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Growing up fatherless, though not without mentors, Greg Alan Williams struggled for many years to learn the hard lessons of manhood, which he now passes on in Boys to Men. Convinced that alcohol and drugs and the affection of women made him a man, Williams lived self-destructively, despite a promising career as an actor. Caught up in the glamour of Hollywood, Williams was an absent father until he realized he was repeating the mistakes of the past.
In 1992, Williams came into his own when Los Angeles rioted over the acquittal of four policemen who had beaten a man named Rodney King. During the riots, Williams intervened and rescued a Japanese-American man from the clutches of an angry mob. That action, praised as heroic by the media and recorded in his first book, A Gathering of Heroes, was evidence that Williams had finally learned how to be a man.
In the past four years, Williams has traveled the country speaking to youth and community groups about responsibility and adulthood, "showing up for life" in the face of fear and peer pressure, and resisting violence in the struggle for justice. In Boys to Men, he delivers what amounts to a roadmap to adulthood, following Good Orderly Direction (G.O.D.) and learning to accept the lessons of failure as much as the rewards of success.
Honest and anecdotal, Williams has a message that cuts across race and class and prepares the men of tomorrow, as well as their parents, for the journey to come.
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Grating ``inspiration'' alleviated by patches of genuinely moving memoir. Baywatch star Alan-Williams (A Gathering of Heroes, 1994) found the road from boyhood to manhood fraught with obstacles. He has overcome alcohol and drugs, as well as a sexist attitude toward women. He used to be a deadbeat father: Like many men, he was ashamed that he couldn't make enough money to support his son as generously as he wanted to, so he sent nothing. Having grown up without a father himself, he eventually realized that his journey would have been much easier if he'd had someone to show him the way, someone who could have lent him a ``map'' of his own experience. So he decided to become a father to his own son. This book is a further gesture toward Alan-Williams's commitment to showing boys the way. In a feminist era, some of his rhetoric seems dated; in many passages (those about self-respect, for instance, or facing fears of failure) the word ``person'' could easily be substituted for ``man.'' However, there are others whose gender specificity is valuable; in one chapter he asks why war and violence are always viewed as the ultimate passages to manhood. Alan-Williams writes well about his own complicated experiences. He describes ``Mr. Blue,'' his mother's boyfriend, who left a mixed legacy about being a man, taking an active and caring interest in the boy, yet abusive to his mother, in the end nearly killing her. However, the inspirational mission of this book is too self- conscious. Alan-Williams constantly repeats peppy mantras like ``Suit up and show up for life.'' And sometimes he talks down to his readers: ``There's this guy I like to listen to, his name is Deepak Chopra.'' Alan-Williams's road is paved with good intentions, but we can't help feeling we've been down this path before. (Author tour) -- Copyright ©1996, Kirkus Associates, LP. All rights reserved.From Publishers Weekly:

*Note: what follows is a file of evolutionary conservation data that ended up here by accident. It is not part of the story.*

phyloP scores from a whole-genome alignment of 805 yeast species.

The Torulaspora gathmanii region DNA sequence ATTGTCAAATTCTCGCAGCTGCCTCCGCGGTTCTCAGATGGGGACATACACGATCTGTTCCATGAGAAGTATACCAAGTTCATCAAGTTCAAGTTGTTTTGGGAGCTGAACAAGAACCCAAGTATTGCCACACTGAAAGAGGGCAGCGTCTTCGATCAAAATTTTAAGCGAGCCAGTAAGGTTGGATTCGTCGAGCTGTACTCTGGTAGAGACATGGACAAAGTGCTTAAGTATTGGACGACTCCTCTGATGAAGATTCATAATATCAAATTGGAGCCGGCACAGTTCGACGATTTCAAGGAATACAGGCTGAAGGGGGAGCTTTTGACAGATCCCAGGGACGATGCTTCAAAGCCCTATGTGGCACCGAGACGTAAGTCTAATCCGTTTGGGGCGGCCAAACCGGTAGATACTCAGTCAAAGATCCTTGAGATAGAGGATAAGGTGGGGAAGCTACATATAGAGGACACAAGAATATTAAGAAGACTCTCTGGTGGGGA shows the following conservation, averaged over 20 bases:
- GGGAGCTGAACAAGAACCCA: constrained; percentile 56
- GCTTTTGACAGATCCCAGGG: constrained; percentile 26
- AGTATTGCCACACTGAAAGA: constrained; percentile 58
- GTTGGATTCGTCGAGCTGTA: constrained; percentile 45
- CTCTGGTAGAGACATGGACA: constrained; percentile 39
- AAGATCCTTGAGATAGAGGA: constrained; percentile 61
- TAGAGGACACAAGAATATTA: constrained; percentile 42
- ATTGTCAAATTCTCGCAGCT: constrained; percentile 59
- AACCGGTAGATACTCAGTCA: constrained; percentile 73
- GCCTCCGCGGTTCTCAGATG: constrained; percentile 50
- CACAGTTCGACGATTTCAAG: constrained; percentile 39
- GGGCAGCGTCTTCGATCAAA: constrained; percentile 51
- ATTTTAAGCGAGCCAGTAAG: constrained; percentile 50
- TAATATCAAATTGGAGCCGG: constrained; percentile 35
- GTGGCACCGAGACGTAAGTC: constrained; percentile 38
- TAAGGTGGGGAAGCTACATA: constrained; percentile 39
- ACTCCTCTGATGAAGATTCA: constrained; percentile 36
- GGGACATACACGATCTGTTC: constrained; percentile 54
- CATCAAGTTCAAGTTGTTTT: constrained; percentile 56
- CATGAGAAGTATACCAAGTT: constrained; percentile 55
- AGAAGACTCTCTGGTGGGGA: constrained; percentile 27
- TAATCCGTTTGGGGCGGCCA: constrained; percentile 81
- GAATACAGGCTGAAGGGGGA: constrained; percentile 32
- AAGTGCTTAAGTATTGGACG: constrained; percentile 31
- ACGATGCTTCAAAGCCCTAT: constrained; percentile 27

Williams, a former actor on Baywatch and author of a memoir of the Los Angeles riots (A Gathering of Heroes), has trodden a hard road to maturity, and in this collection of inspirational essays, he attempts to pass on lessons learned. Growing up fatherless in Des Moines, the author thought "a man's worth was measured primarily in relation to women, wealth, and war." Drinking and drugs, he adds, helped him ignore the challenge of trying to be his best, and he initially ignored the son he fathered. But Williams found what he calls Good Orderly Direction (G.O.D.) from many sources: religion, friends, nature. Now he emphasizes education and service. As an African American, Williams offers a special message to black youths concerned that there may be only one way to be authentically black, who grow up in a rap-infused culture that denigrates women and who may reflexively blame racism for more complicated problems. However, his earnest wisdom can devolve into cliches and his anecdotes meander. His book reads like transcribed speeches, and Williams, a public speaker, likely best delivers his message in person.
Copyright 1996 Reed Business Information, Inc.
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Book Description Doubleday, 1997. Condition: New. book. Seller Inventory # M0385486871
Book Description Doubleday, 1997. Hardcover. Condition: New. Never used!. Seller Inventory # P110385486871
Book Description Doubleday, 1997. Hardcover. Condition: New. 1. Seller Inventory # DADAX0385486871